hyperkyphosis

hy·per·ky·pho·sis

(hī'pĕr-kī-fō'sis)
An abnormal exaggeration of the normal forward (flexion) curvature of the thoracic spine.
References in periodicals archive ?
A spinal misalignment can lead to a host of health problems ranging from neck and back pain to gastrointestinal problems and even hyperkyphosis -- a condition in which the spine curvature is significantly exaggerated, with increased risk of pulmonary and arterial health problems.
Therefore, poor hamstring extensibility has been associated with thoracic hyperkyphosis (Fisk et al.
Thoracic hyperkyphosis is not only a disfiguring effect of osteoporosis but may also play a considerable role in gait disorder, instability, and risk of falls (14).
Among the conditions addressed are hyperkyphosis, carpal tunnel syndrome, patellofemoral syndrome, plantar fasciitis and tendinopathy.
Washington, May 22 (ANI): Hyperkyphosis, or "dowager's hump", the exaggerated forward curvature of the upper spine, could put elderly women at increased risk of early death whether or not they have vertebral osteoporosis, researchers have found.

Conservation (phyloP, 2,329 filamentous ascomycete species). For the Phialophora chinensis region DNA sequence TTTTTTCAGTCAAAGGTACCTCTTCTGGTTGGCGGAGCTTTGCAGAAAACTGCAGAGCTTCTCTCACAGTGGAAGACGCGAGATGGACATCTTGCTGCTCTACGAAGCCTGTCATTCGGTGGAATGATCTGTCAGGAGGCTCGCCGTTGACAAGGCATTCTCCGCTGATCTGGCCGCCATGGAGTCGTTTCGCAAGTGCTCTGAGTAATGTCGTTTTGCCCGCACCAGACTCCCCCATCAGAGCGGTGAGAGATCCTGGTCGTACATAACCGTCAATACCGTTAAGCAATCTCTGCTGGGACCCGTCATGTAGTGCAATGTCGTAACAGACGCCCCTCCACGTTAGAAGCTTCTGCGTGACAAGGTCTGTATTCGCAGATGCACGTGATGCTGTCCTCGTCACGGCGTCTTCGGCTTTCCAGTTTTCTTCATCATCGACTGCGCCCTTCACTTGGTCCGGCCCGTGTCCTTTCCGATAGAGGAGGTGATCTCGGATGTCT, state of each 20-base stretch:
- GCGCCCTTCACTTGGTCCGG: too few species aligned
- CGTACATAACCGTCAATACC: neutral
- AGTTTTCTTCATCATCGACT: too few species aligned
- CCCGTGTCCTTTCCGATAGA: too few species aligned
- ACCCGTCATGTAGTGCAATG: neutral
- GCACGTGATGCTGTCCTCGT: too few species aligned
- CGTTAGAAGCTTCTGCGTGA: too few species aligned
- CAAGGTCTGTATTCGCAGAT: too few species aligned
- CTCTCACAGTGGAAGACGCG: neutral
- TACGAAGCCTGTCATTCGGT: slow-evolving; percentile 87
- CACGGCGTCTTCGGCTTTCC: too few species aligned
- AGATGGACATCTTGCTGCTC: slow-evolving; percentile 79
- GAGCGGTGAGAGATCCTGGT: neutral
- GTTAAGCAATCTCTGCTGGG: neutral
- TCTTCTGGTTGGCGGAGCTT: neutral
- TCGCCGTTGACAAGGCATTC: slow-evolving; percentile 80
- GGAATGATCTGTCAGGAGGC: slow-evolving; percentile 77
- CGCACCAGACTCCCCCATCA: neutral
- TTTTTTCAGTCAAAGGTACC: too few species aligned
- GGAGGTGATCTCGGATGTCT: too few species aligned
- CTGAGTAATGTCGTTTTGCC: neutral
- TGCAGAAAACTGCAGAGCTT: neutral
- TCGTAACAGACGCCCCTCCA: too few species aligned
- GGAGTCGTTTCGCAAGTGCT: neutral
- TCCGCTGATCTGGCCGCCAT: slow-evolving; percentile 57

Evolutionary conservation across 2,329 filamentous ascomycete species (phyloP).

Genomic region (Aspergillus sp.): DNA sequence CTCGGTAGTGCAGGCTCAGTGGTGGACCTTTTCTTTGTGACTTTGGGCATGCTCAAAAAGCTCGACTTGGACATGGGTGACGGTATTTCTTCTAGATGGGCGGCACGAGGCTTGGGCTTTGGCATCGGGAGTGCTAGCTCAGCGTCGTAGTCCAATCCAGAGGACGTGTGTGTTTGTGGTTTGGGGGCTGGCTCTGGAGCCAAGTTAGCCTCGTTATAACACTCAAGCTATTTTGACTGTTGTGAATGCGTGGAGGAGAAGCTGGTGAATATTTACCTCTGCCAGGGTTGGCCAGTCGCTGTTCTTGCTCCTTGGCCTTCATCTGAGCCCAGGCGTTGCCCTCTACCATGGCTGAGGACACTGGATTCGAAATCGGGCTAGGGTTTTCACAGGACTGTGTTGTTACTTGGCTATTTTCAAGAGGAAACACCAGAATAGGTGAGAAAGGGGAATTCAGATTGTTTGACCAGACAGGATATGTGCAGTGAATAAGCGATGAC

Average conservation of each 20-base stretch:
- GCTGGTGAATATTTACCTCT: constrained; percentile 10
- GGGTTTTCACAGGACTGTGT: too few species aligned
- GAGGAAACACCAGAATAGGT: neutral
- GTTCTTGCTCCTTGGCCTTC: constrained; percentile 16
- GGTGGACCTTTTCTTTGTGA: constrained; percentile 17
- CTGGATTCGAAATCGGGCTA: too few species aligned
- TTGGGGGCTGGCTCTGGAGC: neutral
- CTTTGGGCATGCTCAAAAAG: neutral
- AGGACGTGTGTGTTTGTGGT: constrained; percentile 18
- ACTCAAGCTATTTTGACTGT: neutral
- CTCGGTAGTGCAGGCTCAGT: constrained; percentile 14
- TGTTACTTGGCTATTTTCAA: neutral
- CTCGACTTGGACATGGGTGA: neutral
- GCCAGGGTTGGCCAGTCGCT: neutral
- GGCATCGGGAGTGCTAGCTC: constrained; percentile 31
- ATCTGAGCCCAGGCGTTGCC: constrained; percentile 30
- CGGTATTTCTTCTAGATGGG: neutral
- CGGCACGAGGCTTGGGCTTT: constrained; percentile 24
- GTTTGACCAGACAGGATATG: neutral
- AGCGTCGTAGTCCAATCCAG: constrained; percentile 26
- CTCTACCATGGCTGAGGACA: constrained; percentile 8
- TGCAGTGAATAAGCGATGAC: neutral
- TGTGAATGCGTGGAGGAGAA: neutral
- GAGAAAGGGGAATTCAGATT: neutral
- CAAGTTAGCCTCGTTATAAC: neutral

Gail Greendale, professor of medicine and geriatrics, had a yoga class designed for elderly women with hyperkyphosis, a curvature of the spine also known as dowager's hump.
Conventional xray film of the thoracic spine showed hyperkyphosis, scoliosis, and wedge-shaped (cuneiform) vertebral bodies at T6, T9, and T11, with impression and reactive sclerosis of the corresponding roof and basal plates.
Poor posture negatively impacts your muscles and ligaments, as well as your spine, which can lead to a host of health problems ranging from neck and back pain to gastrointestinal problems and even hyperkyphosis - a condition in which the spine curvature is significantly exaggerated, with increased risk of pulmonary and arterial health problems.
2010) found a high frequency of thoracic hyperkyphosis in standing.
Hyperkyphosis results in back pain, decreased vital capacity, and increased risk of further vertebral fractures and unsteadiness of gait (8).